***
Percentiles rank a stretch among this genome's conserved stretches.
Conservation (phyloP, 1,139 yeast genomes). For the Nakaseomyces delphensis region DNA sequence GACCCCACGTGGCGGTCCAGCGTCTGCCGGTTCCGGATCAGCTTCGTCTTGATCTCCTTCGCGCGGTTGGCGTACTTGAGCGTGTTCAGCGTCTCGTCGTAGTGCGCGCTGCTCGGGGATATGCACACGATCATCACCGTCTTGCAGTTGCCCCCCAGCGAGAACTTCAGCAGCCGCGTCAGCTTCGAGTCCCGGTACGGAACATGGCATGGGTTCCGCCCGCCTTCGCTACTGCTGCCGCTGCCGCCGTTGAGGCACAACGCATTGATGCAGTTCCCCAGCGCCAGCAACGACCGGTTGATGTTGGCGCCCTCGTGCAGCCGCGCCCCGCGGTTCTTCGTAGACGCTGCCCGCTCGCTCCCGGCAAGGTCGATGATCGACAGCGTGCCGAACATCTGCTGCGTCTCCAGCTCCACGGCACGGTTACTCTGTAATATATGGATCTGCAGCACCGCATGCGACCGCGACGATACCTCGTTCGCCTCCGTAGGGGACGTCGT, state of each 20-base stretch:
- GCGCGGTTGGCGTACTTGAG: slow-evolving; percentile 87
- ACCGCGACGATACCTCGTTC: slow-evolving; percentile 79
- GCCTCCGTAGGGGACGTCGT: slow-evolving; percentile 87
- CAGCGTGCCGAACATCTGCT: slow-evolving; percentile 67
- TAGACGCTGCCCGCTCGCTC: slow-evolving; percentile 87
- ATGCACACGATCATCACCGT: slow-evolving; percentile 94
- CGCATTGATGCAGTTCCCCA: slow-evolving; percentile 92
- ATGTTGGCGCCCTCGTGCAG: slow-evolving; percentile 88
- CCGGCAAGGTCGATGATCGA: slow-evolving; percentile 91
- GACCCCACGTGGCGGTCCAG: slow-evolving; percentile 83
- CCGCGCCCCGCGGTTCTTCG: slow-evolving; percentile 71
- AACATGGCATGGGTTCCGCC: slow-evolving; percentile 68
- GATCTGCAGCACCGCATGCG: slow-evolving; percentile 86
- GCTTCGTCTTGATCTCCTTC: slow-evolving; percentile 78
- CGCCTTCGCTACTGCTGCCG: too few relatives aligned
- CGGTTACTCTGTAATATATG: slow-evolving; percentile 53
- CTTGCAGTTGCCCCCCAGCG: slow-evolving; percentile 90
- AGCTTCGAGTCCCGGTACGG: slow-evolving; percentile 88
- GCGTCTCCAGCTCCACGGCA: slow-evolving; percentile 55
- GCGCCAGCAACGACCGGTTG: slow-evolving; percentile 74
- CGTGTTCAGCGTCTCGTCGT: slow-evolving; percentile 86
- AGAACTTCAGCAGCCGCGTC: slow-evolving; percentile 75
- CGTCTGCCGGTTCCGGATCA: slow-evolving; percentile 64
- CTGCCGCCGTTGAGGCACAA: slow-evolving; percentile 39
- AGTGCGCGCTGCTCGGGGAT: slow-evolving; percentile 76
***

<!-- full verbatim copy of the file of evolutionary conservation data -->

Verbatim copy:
Percentiles rank a stretch among this genome's conserved stretches.
Conservation (phyloP, 1,139 yeast genomes). For the Nakaseomyces delphensis region DNA sequence GACCCCACGTGGCGGTCCAGCGTCTGCCGGTTCCGGATCAGCTTCGTCTTGATCTCCTTCGCGCGGTTGGCGTACTTGAGCGTGTTCAGCGTCTCGTCGTAGTGCGCGCTGCTCGGGGATATGCACACGATCATCACCGTCTTGCAGTTGCCCCCCAGCGAGAACTTCAGCAGCCGCGTCAGCTTCGAGTCCCGGTACGGAACATGGCATGGGTTCCGCCCGCCTTCGCTACTGCTGCCGCTGCCGCCGTTGAGGCACAACGCATTGATGCAGTTCCCCAGCGCCAGCAACGACCGGTTGATGTTGGCGCCCTCGTGCAGCCGCGCCCCGCGGTTCTTCGTAGACGCTGCCCGCTCGCTCCCGGCAAGGTCGATGATCGACAGCGTGCCGAACATCTGCTGCGTCTCCAGCTCCACGGCACGGTTACTCTGTAATATATGGATCTGCAGCACCGCATGCGACCGCGACGATACCTCGTTCGCCTCCGTAGGGGACGTCGT, state of each 20-base stretch:
- GCGCGGTTGGCGTACTTGAG: slow-evolving; percentile 87
- ACCGCGACGATACCTCGTTC: slow-evolving; percentile 79
- GCCTCCGTAGGGGACGTCGT: slow-evolving; percentile 87
- CAGCGTGCCGAACATCTGCT: slow-evolving; percentile 67
- TAGACGCTGCCCGCTCGCTC: slow-evolving; percentile 87
- ATGCACACGATCATCACCGT: slow-evolving; percentile 94
- CGCATTGATGCAGTTCCCCA: slow-evolving; percentile 92
- ATGTTGGCGCCCTCGTGCAG: slow-evolving; percentile 88
- CCGGCAAGGTCGATGATCGA: slow-evolving; percentile 91
- GACCCCACGTGGCGGTCCAG: slow-evolving; percentile 83
- CCGCGCCCCGCGGTTCTTCG: slow-evolving; percentile 71
- AACATGGCATGGGTTCCGCC: slow-evolving; percentile 68
- GATCTGCAGCACCGCATGCG: slow-evolving; percentile 86
- GCTTCGTCTTGATCTCCTTC: slow-evolving; percentile 78
- CGCCTTCGCTACTGCTGCCG: too few relatives aligned
- CGGTTACTCTGTAATATATG: slow-evolving; percentile 53
- CTTGCAGTTGCCCCCCAGCG: slow-evolving; percentile 90
- AGCTTCGAGTCCCGGTACGG: slow-evolving; percentile 88
- GCGTCTCCAGCTCCACGGCA: slow-evolving; percentile 55
- GCGCCAGCAACGACCGGTTG: slow-evolving; percentile 74
- CGTGTTCAGCGTCTCGTCGT: slow-evolving; percentile 86
- AGAACTTCAGCAGCCGCGTC: slow-evolving; percentile 75
- CGTCTGCCGGTTCCGGATCA: slow-evolving; percentile 64
- CTGCCGCCGTTGAGGCACAA: slow-evolving; percentile 39
- AGTGCGCGCTGCTCGGGGAT: slow-evolving; percentile 76